High-Rise Brings J.G. Ballard's Novel to Snarling, Bloody Life



In the first two minutes and forty seconds of High-Rise, Ben Wheatley's brutal, messy adaptation of the 1975 J.G. Ballard novel, a flash-forward lets the viewer know how the film is going to end, its characters reduced to a level of savagery that the sudden appearance of a "three months earlier" title card doesn't do much to erase. (Lest you think that Wheatley is overdoing the spoiler card, it should be noted that Ballard's novel does the same thing in its first sentence.) As the viewer (or anyone familiar with Ballard's work) has every reason to expect, things start out bad and get worse.

Other directors have brought Ballard's work to the screen, the most notable being David Cronenberg's Crash, but Wheatley, a director whose films seem to start out in one genre but inevitably creep into horror, may be uniquely qualified to draw out the nightmarish elements wrapped in the novel's dark social comedy: His last film, A Field in England, began as a historical drama set in the 1640s and descended into violence and hallucinations, like a blurry mash-up of Cromwell and Psych-Out.

High-Rise is a period piece as well, only it's a different time and a different kind of war. Set right in the middle of the 1970s, cigarettes, facial hair, bad fashion choices and Abba are present, though the signifiers are subtle compared to the cartoonish nods to the past in recent films like Nixon & Elvis. It's anti-nostalgic science fiction, an alternate technological history in which machinery separates rather than unites people.

And then it breaks down.

The film takes place almost entirely within an ultra-modern high-rise apartment building, a microcosmic world unto itself complete with shopping facilities, recreation centers and a strict but unstable class system based on how close a resident is to the top. Laing (Tom Hiddleston) is a surgeon who moves into the respectfully positioned 25th floor. (He's told that his apartment application was "very Byronic.") His neighbors include a famous actress; a perpetual worrier who obsessively monitors the condition of the building trash chutes; Wilder (Luke Evans), a director of TV documentaries (strictly second-floor material); and, at the very top, the fittingly named Royal (Jeremy Irons), usually referred to as the Architect, who commands an enormous suite complete with a terrace of farm animals to satisfy the storybook fantasies of his somewhat spacey wife.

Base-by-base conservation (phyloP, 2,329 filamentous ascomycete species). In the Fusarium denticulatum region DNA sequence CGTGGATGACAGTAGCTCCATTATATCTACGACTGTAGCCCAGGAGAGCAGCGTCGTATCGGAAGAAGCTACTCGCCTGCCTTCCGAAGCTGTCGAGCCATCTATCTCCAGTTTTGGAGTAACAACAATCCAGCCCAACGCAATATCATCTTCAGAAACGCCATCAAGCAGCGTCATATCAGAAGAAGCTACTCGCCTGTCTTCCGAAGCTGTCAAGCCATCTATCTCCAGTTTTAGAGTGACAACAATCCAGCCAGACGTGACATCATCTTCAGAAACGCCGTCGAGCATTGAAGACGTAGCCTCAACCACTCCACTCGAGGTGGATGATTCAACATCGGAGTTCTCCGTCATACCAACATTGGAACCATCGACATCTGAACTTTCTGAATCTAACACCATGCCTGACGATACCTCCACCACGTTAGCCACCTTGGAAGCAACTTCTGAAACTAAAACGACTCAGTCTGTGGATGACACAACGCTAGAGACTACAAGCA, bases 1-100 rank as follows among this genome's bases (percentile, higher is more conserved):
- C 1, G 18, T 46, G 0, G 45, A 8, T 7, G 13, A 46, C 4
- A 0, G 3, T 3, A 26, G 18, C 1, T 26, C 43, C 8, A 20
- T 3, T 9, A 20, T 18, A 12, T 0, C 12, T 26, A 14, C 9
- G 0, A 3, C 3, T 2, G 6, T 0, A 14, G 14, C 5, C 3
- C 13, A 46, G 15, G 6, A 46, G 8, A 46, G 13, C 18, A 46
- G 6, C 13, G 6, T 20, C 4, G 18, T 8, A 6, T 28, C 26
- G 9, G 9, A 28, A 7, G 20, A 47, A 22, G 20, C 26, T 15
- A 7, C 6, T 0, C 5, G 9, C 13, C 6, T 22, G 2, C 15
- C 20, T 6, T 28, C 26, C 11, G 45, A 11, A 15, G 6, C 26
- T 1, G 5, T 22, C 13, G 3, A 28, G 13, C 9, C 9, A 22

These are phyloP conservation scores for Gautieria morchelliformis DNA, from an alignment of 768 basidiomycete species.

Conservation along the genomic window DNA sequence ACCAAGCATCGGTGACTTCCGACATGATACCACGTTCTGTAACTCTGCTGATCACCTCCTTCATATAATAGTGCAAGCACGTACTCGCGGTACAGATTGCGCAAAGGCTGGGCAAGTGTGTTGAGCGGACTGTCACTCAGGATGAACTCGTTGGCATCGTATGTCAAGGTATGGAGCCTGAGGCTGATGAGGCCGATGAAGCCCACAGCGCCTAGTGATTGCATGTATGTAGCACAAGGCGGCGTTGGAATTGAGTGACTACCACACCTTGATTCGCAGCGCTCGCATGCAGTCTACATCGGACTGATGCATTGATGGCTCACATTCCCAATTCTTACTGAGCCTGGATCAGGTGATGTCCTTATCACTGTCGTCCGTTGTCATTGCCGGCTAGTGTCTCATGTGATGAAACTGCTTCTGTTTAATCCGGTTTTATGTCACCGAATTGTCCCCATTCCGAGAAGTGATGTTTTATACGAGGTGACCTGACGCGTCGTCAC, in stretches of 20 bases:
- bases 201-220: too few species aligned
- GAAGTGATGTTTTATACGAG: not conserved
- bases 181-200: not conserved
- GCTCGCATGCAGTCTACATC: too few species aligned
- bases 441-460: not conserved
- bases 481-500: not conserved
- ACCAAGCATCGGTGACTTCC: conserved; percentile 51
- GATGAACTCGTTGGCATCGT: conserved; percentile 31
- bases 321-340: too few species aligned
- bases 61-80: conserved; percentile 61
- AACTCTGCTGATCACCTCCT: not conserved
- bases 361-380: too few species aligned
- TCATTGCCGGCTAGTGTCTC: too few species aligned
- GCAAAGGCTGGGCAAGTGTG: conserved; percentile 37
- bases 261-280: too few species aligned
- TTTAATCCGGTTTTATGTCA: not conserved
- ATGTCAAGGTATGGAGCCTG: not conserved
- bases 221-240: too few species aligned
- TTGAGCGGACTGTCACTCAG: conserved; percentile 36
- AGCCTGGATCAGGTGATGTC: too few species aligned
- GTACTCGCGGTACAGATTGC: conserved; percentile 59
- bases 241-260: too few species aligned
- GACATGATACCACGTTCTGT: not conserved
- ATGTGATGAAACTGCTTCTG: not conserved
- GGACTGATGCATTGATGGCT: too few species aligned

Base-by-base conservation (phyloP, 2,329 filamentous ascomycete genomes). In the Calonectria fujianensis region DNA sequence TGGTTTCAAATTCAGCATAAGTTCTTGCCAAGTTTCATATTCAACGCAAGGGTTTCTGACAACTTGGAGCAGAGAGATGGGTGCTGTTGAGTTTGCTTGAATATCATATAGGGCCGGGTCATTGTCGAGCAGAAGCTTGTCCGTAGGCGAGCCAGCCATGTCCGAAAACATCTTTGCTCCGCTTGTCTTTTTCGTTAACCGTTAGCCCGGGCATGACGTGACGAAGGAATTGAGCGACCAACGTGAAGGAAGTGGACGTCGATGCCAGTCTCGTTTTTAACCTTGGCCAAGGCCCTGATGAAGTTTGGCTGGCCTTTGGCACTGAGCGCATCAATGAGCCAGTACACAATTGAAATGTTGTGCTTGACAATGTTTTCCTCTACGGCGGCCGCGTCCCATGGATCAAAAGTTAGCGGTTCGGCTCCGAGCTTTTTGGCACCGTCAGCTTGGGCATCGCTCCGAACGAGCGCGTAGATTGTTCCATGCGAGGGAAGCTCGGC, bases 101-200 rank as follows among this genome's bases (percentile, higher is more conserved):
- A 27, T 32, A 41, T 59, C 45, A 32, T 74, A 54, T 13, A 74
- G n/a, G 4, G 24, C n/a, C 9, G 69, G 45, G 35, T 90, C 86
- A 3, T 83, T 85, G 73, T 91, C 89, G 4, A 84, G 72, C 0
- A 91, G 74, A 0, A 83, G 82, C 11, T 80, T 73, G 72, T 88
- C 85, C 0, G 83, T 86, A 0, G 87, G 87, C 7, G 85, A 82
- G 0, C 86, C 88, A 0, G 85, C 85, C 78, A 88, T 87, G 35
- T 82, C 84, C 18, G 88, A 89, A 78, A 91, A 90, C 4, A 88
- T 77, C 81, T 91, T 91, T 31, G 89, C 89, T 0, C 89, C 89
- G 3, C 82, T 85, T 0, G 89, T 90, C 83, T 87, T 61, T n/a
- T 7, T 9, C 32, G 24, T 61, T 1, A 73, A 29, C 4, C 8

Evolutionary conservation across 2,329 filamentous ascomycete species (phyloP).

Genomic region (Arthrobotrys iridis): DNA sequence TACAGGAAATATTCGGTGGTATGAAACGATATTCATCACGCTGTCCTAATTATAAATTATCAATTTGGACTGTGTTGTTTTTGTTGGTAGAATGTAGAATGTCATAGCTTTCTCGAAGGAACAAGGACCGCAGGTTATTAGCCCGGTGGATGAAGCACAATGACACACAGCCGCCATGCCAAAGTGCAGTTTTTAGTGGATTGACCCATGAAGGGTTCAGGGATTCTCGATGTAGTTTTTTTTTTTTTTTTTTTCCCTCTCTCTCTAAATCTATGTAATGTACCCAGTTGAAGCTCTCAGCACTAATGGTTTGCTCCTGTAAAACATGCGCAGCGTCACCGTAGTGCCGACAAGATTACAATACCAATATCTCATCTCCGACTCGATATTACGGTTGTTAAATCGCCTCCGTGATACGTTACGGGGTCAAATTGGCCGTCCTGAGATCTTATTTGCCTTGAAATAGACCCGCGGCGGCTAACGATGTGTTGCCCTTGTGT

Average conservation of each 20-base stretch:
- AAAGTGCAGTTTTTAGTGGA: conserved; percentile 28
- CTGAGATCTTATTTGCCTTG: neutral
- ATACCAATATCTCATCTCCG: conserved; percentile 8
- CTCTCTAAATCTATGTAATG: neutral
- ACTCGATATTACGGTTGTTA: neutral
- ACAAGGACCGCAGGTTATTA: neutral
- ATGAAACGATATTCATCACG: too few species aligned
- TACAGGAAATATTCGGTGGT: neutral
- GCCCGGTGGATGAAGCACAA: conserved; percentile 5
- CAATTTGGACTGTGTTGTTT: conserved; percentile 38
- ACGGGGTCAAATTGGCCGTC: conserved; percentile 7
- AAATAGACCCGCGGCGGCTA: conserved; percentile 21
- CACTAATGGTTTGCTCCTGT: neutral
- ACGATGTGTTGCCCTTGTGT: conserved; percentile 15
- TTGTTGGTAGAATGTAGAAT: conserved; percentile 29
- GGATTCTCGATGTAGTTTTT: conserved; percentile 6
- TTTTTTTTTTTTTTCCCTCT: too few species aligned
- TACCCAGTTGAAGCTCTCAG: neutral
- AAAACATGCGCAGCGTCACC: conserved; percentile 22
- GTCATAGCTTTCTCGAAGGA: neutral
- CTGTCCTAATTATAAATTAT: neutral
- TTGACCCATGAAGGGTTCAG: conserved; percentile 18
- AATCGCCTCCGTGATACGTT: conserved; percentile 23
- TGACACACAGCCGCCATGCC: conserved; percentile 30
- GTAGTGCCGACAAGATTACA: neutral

Within weeks, things fall apart. Power failures, broken equipment and disputes over use of facilities escalate and the building becomes an apocalyptic battleground, complete with violence, political factions, struggles for territory and an overall plunge into decadence that recalls one of the era's other landmarks of bad taste, the 1979 film Caligula. Laing, caught very much in the center, clings to his impassivity as he's pushed, pulled, seduced and threatened from all sides, from the increasingly ineffectual Royal and his playful assistant (Sienna Miller) to Wilder and his estranged, enormously pregnant wife (Elisabeth Moss). Hiddleston, who uses aloofness the way Fred Astaire used tap shoes, dominates the narrative and remains the closest thing to a moral guide that Wheatley will allow the viewer.

  • Sienna Guillory and horse.

As a political allegory, High-Rise isn't particularly subtle (but then, neither is Animal Farm). The film isn't as much a metaphor for the excesses of late capitalism as it is a simulation of its extremes. It's vicious, even hard to watch (surgical scenes and cruelty to animals, among other things), yet the shock tactics are the provocative balance to the director's skill at staging a complex and multi-layered puzzle. Wheatley usually likes to watch things happen without much elaboration, and it probably requires at least a second viewing to follow all of the intricate political maneuvering running through the film.

As a director, Wheatley presents raw material with a sense of detachment that could almost be described as intellectual. He wants to capture the coarseness of violent action and horror films without embracing their superficiality. He's like a George Miller if he'd never read The Hero With a Thousand Faces, Abel Ferrara without the New York hangups and street anarchy, or a brasher, cockier Cronenberg. He's a filmmaker to watch — and one whose films can be hard to watch.

In its depiction of an English society that wears its brutality just a micro-layer under its skin, High-Rise recalls another recent British film, Steve Oram's Aaaaaaaah!, in which middle-class couples growl, snarl, beat their chests and behave like apes. High-Rise lets its characters keep their language — and their no less telling accents — but matches if not surpasses the animalistic behavior. (Oram co-wrote and appeared in Wheatley's Sightseers.) Wheatley (like Oram) began in television comedy, and while an element of that genre remains in the film, he's stretched the boundary of satire into something more savage, a kind of social critique carved with a scalpel. Just as Ballard's novel refuses to settle into a comfortable level (my 38-year-old paperback copy describes it as "horror," but also compares it to The Towering Inferno), Wheatley's version of High-Rise is too raw to settle into any familiar comic form. It takes disturbing and bitter premises, pushes them to extremes, but never offers the saving grace of a punchline to let the viewer know it's only a joke.


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